I am looking to put together a modular trying to chase 3 things:
1) Some basic Moog type sounds (I know not exciting, but I don't have a fixed architecture Moog-ish mono synth)
2) Some juicy Roland filter type action for Juno / Jupiter leaning lead sounds as well.
3) Some ambient / textural string type sounds.

I am thinking the following to start:
- Mother 32 as a base. It has great saw wave and VCF (to my ears). I have tried but can't figure out a VCO, VCA, VCF combo for as cheap as I can pick up a Mother 32 so I keep coming back to that. The sequencer and basic LFO are just a bonus, plus I get the MIDI to CV without spending money on a separate converter.
- Studio Electronics 8106. Adds some variety and juicy Roland type filter as an alternative to the ladder filter of the Mother 32.
- A basic ADSR since the Mother 32 lacks it, and I really like a good bit of release in string type and lead sounds. The Noise Reap Dopes unit is cheap and comes in a visually cool black, with the ability to be dual AD envelope generators which = versatility.
- Mutable Rings. Self-explanatory, but mainly to be a processor / sound mangler for drawing out string like resonance from otherwise normal synth patches. I'm definitely sold on this as an important part of the rack.
- Mutable Tides. I'm on the fence about this one. Thinking maybe it could help to get longer evolving textural sounds by using the looping, and it seems to cover multiple things. The wave folder seems to hold interesting potential.
- I think I will need another basic VCO, something with at least triangle and saw, since stacked saw waves for detuned sounds are cool, and also since the Mother 32 lacks triangle altogether. The Studio Electronics Slim-O looks like a possibility but at $200, I know there have to be other options that sound as good or bring something interesting.
- I will probably want to add a more elaborate LFO later.
What else am I missing? Is there any module I should consider that maybe covers multiple bases for ultimately versatility??

I will be mainly playing via a MIDI keyboard and sequencing in my DAW both. I have effects like stereo delay and reverb covered well with my existing guitar pedal board. I have a homemade 84HP case, with the ability to expand it to dual 84HP by buying more Z rails, so I am limited by money overall more than thinking of myself as limited by case size.

Done...and I think I hit all three targets:
ModularGrid Rack
Moog: obvious.

Roland-ish synth part: OK...in this case, I went with two Klavis Dual VCOs, because to get that sound right, you need some oscillator detuning and, potentially, sources for sync and/or suboctaves. Filter is a G-Storm JP-6 clone...doesn't get much better than that for the Roland analog polysynth sound in modular format, I think. Then it gets interesting; the mixer allows you to do some inversion of VCO waveforms, which can also cause some nice phasing results, done right. The Klavises, also, have the plus of being internally-quantized, so running them right off of the M32's sequencer is easy. Two EG + VCAs, two VCS...not a bad modulation section. But the last triple LFO, that's specifically for the triple bandpass filter...and this gives you that counter-swept-ish resonating behavior common to some really great divide-downs such as the Polymoog, Korg PS-series, et al. Closed that up with a delay, because...well, a delay. Just puts the cherry on that late 70s-type string synth process w/o wasting an external box.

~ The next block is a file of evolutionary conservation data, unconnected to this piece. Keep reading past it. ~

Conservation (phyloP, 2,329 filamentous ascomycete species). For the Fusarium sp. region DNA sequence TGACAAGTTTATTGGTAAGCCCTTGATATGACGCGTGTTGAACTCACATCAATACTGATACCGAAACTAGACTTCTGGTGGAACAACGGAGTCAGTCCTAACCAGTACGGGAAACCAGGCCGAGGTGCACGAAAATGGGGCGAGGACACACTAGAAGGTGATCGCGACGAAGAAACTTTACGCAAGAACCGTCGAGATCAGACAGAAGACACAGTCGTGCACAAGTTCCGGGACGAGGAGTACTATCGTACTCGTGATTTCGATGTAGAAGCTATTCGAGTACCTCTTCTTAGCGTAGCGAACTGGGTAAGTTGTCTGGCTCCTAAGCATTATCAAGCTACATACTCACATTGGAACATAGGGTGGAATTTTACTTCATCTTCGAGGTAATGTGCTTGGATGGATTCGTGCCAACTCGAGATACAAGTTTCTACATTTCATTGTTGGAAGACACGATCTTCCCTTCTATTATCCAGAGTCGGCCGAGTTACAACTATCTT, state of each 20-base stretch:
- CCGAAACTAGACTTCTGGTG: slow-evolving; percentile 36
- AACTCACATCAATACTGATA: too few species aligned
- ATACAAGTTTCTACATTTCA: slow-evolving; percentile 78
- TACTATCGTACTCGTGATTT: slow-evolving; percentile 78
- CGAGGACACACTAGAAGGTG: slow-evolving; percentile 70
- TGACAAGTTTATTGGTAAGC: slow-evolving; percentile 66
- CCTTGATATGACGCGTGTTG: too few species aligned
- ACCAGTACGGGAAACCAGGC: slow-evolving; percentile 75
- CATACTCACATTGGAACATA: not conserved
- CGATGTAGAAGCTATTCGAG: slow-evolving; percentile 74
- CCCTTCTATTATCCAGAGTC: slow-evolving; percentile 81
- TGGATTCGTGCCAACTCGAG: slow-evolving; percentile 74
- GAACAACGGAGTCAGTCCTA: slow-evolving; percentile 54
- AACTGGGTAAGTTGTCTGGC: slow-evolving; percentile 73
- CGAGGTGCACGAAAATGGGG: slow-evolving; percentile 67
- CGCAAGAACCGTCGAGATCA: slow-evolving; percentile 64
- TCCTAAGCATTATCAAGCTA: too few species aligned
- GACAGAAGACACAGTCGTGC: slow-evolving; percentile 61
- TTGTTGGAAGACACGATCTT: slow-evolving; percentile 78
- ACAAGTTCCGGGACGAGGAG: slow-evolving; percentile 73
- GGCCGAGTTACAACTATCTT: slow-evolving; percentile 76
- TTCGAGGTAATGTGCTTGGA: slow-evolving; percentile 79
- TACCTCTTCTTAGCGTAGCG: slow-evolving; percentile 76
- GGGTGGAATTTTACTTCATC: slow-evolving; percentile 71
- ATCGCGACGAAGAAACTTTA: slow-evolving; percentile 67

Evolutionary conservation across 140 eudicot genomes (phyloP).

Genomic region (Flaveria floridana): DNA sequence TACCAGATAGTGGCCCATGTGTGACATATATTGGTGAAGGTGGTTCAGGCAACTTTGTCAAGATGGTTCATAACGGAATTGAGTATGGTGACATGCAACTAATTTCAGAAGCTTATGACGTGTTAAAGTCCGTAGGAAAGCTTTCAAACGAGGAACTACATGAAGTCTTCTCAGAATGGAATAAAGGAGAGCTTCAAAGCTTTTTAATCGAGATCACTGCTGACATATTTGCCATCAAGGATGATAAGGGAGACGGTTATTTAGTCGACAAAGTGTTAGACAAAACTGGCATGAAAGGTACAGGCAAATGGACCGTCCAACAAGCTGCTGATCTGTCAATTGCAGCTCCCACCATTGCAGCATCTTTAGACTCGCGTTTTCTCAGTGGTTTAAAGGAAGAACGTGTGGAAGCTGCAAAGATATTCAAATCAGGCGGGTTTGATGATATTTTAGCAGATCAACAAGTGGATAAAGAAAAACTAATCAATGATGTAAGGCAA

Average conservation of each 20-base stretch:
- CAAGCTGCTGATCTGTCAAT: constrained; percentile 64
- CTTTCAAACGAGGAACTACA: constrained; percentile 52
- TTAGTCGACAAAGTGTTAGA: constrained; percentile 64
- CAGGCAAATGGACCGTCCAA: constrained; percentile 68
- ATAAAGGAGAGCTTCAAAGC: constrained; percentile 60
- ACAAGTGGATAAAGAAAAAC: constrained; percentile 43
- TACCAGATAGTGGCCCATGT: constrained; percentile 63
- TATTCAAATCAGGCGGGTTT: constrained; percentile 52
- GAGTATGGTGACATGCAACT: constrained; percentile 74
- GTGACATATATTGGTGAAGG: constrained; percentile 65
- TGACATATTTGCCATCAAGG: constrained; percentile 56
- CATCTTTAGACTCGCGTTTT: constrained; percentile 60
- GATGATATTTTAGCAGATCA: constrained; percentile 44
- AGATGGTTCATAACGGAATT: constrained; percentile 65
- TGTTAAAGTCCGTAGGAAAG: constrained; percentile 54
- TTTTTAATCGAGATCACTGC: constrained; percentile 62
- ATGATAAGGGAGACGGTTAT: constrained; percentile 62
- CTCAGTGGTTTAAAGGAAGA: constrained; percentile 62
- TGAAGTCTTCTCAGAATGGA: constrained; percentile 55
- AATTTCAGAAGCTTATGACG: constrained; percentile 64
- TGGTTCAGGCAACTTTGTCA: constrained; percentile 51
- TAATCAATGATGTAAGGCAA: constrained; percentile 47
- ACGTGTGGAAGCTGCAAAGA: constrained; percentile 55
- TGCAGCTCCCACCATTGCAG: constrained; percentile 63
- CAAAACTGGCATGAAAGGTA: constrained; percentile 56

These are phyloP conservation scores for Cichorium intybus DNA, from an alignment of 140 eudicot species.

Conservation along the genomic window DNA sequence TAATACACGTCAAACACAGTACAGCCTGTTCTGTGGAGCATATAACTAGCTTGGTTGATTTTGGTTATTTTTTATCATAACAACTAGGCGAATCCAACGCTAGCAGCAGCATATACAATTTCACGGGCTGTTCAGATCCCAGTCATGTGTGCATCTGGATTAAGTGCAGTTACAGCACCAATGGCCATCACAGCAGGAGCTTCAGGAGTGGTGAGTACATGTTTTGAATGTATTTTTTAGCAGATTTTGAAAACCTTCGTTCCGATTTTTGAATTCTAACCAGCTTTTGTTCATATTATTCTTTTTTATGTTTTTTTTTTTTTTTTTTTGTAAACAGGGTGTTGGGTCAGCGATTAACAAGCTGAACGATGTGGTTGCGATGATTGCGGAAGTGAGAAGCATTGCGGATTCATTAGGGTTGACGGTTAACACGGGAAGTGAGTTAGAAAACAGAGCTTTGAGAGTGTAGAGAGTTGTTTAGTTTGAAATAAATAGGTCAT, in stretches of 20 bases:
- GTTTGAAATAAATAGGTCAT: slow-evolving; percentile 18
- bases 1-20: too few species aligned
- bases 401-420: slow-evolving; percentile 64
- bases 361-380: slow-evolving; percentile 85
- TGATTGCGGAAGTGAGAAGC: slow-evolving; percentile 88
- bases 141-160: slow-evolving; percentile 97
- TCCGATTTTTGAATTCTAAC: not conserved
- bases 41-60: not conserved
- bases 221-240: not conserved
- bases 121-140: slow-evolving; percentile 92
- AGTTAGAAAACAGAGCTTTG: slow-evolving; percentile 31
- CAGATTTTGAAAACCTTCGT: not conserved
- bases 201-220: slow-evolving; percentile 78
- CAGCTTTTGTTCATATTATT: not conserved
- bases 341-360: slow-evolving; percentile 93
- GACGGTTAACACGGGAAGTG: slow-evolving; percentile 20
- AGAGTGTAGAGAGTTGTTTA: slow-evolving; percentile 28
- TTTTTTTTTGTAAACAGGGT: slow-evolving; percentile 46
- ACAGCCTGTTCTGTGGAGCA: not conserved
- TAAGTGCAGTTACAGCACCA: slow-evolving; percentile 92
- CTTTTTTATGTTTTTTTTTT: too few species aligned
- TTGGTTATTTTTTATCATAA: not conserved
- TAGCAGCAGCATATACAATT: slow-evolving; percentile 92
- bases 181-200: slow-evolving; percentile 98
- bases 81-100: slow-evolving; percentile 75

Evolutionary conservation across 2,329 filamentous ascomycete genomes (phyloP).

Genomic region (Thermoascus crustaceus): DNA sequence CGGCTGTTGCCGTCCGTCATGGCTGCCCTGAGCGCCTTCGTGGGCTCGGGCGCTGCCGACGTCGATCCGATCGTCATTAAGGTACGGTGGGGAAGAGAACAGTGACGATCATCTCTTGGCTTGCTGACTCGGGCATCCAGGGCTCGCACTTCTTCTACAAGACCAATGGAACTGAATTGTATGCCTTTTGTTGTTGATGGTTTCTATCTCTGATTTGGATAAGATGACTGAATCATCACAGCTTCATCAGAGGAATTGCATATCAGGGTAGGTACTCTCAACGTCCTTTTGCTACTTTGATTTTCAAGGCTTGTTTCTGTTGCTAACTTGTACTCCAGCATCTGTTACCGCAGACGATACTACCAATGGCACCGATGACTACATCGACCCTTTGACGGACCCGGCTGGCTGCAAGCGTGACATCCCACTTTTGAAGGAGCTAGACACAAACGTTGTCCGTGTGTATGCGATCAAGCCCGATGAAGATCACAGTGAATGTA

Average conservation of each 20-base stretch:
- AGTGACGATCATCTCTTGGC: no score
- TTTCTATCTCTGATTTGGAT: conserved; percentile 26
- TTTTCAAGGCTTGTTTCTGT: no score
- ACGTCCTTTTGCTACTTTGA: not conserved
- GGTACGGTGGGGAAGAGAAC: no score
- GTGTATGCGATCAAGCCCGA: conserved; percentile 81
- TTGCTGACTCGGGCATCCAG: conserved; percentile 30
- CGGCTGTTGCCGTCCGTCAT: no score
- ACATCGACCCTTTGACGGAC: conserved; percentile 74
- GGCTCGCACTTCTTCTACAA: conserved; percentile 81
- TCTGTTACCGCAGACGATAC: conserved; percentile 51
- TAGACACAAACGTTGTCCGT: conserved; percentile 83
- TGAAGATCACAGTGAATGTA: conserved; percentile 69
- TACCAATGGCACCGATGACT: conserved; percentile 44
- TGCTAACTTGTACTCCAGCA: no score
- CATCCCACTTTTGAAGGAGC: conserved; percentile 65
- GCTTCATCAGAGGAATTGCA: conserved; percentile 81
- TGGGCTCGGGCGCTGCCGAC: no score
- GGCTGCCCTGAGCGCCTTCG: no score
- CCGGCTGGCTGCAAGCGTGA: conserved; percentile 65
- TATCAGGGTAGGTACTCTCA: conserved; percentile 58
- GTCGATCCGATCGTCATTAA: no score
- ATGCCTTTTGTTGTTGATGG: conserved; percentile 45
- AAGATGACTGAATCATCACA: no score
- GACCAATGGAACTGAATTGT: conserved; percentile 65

Rings is still there, natch. Then there's a 3x VCA for CV-controlled mixing to mono, and a metered Ladik mono out.

Note that I swapped the P/S...like I often say, overspec that part. It puts less load on the P/S, reduces heat and component strain, and makes for a more reliable build. Added a mult, too...necessary if you're going to do your MIDI-CV conversion in the M32, then send that upwards to the upper row's module compliment.

Not too shabby...yes, a bit spendy in some areas, but I managed to avoid some areas you were heading toward that might've spelled some sizable expenditures while still coming up with major capability.

Cool, thanks!

The Jupiter filter is a little spendy, even compared to the SE 8106 which seems to get some rave reviews. I've never played with hardware Jupiters to care about total accuracy. Will have to try and find some demos online to see if it sounds good enough to sway me.
I had not really thought about syncing VCOs since I often didn't bother with it in hardware synths I've had. Guess I assumed I would just stack a dissimilar saw wave VCO with the Mother's saw wave and patch thru a different filter for Roland-ish tones. The Klavis VCOs seem pretty deep, likely deeper than I was aiming for. What about Roland's System 500 dual VCO? That would be more affordable than two Klavis and they have sync capability. Most of the demos I have found sounded like farting sound noise, not very musical, so it was hard to gauge it's potential.